Assessing the Level of Administrative Censorship and Control in Student Newspapers in Ontario


  • Kristin Wozniak McMaster University



In the now famous documentary Manufacturing Consent, Noam Chomsky (1992) differentiates between the structure of the professional and student press. Chomsky argues that the professional press is governed by an elite body, whereas the student press is not. In fact, Chomsky notes that the student press is often ignored as a media source unless it takes steps to radically break medial and societal conventions. It is only then that the student press feels pressure from the authoritative class.

In the professional press, it can no longer be disputed that the media is under the close watch of the authoritative class, and subsequently, the media is often censored. Whether it is a silenced profanity in a prime-time Hollywood movie, or the complete exclusion of opinion regarding a controversial news issue, the pubic rarely gets to see the full picture. The underlying question regarding censorship is, what is the motivation? The answer is painfully simple: profit and influence (Bagdikian, 1992). News media in particular are susceptible to very specific types of censorship. Owners want to influence their audiences and profit from them. And to ensure that their goals are met, owners and publishers pay great attention to the content and slant of the news, because if the public doesn’t tune in, the owner loses both money and potential influence.

University publications, on the other hand, are run on a different set of goals and values. The goals of student publications are not profit and influence, but information and education. Because the goals are different, the process, ownership, and organization of the newspaper are inherently different. Many university publications receive funding from either the university administration directly or from another university source such as a students’ union. And “although salaries and news production costs often are paid by administrators, few believe that there is a correlation between funding and news selection” (Bodle, 1994, p. 907). But is this true? How much control does the funding body of a student publication have over content and slant? This study will aim to address these questions by examining the level of administrative control and censorship in student newspapers across Ontario using David Taras’ ownership model, and Noam Chomsky and Edward Herman’s propaganda model, as the defining theoretical frameworks.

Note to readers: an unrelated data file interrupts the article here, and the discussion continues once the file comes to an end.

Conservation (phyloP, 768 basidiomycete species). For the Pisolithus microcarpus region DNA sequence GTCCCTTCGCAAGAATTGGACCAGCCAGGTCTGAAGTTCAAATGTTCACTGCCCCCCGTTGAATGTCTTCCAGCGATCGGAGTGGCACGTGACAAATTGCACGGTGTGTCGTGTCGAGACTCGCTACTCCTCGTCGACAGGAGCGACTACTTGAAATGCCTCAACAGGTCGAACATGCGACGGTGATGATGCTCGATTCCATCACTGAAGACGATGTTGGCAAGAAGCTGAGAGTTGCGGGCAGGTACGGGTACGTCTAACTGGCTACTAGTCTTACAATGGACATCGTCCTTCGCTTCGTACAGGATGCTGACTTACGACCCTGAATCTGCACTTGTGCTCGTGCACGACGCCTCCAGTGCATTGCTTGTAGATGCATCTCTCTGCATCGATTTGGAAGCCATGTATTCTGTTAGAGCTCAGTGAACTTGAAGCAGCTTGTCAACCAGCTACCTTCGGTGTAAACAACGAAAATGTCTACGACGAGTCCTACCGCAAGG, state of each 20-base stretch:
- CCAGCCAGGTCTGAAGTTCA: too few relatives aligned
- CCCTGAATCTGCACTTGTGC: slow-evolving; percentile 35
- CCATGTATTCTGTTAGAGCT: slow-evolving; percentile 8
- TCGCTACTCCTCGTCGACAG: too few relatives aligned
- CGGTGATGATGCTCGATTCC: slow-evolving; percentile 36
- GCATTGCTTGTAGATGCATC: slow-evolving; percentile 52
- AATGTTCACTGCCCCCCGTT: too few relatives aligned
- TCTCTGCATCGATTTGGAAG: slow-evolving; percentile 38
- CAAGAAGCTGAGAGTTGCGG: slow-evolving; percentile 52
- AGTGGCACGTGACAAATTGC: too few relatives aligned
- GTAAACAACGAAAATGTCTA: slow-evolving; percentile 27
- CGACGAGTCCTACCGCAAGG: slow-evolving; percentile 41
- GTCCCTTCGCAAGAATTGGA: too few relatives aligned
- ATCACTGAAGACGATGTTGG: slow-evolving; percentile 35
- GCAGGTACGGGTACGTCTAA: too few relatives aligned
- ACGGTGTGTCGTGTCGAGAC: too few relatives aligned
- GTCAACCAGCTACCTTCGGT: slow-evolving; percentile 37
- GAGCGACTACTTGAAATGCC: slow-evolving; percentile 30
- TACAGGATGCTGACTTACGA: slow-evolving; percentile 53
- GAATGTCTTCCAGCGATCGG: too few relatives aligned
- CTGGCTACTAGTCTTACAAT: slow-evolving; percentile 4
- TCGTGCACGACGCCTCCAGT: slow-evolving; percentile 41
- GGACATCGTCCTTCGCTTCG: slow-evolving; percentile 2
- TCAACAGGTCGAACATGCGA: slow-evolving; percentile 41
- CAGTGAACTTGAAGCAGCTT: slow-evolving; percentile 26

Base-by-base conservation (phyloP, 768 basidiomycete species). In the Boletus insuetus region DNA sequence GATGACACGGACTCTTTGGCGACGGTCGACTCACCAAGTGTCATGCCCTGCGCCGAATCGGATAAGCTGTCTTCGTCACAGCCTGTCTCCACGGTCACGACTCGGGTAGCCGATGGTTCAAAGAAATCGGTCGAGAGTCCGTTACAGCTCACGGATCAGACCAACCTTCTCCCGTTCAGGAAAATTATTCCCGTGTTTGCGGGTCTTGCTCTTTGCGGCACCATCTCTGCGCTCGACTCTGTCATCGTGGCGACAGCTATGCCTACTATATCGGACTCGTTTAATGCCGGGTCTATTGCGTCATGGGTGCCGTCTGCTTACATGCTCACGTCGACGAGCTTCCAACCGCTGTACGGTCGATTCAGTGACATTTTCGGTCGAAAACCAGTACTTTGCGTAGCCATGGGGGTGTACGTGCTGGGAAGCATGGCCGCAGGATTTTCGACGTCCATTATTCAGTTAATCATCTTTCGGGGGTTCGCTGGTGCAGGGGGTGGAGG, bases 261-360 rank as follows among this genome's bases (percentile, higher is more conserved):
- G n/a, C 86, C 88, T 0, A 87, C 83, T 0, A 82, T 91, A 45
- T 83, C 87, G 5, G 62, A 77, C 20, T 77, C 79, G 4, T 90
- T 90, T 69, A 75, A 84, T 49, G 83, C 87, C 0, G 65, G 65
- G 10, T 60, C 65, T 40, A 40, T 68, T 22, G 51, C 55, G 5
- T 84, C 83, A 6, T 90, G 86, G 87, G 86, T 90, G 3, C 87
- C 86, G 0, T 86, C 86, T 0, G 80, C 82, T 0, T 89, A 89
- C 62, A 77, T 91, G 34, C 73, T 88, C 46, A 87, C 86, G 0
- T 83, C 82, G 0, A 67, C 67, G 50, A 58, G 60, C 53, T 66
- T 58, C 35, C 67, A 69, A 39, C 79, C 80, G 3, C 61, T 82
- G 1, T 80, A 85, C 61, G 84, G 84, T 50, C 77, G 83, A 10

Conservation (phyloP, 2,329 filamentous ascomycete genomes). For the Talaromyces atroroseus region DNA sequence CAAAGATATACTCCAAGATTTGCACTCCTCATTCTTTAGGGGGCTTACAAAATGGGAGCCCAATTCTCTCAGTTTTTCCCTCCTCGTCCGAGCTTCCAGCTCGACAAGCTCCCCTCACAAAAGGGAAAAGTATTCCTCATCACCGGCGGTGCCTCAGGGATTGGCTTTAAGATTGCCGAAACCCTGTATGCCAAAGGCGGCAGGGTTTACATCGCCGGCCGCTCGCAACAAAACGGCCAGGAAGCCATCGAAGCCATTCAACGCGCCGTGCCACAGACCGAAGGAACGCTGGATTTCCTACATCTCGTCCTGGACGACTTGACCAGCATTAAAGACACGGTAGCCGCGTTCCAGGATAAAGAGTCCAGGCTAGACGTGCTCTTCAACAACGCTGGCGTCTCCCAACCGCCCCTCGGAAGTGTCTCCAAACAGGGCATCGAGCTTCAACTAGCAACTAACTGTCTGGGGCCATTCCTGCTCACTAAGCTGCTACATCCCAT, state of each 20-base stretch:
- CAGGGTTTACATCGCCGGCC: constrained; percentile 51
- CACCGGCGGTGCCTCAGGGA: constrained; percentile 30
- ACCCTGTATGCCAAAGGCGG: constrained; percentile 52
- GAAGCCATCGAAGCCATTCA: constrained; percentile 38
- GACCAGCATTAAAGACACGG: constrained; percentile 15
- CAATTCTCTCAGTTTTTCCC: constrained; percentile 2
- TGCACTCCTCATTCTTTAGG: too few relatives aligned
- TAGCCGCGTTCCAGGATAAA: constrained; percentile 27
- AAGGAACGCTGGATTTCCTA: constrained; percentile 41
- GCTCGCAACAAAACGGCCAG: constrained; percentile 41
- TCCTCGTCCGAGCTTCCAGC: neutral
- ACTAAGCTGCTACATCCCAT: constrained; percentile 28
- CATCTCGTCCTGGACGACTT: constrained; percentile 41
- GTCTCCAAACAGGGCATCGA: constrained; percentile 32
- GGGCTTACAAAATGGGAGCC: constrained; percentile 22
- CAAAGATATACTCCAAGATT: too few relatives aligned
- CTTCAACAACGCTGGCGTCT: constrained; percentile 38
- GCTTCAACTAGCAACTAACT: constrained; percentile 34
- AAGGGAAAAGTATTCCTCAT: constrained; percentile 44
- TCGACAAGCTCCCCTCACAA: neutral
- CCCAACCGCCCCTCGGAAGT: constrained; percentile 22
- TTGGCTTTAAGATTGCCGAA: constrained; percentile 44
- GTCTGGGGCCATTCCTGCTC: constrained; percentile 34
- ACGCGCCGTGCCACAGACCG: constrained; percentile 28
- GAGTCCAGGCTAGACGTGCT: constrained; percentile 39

Four primary research questions are going to be considered: (1) How often and why does the funding body (excluding advertising revenue) attempt to control the content of the student publication, and how successful are they? (2) Under what circumstances do editors-in-chief or executive editors of university publications feel pressured, either directly or indirectly, by the funding body to censor or tailor the content of the newspaper, and under what circumstances do editors oblige? (3) From the editor’s point of view, how does the funding body handle situations in which unfavourable content has been published in a university publication? (4) What do editors see as the prime function of the student press? What measures are taken to ensure that this mandate is fulfilled?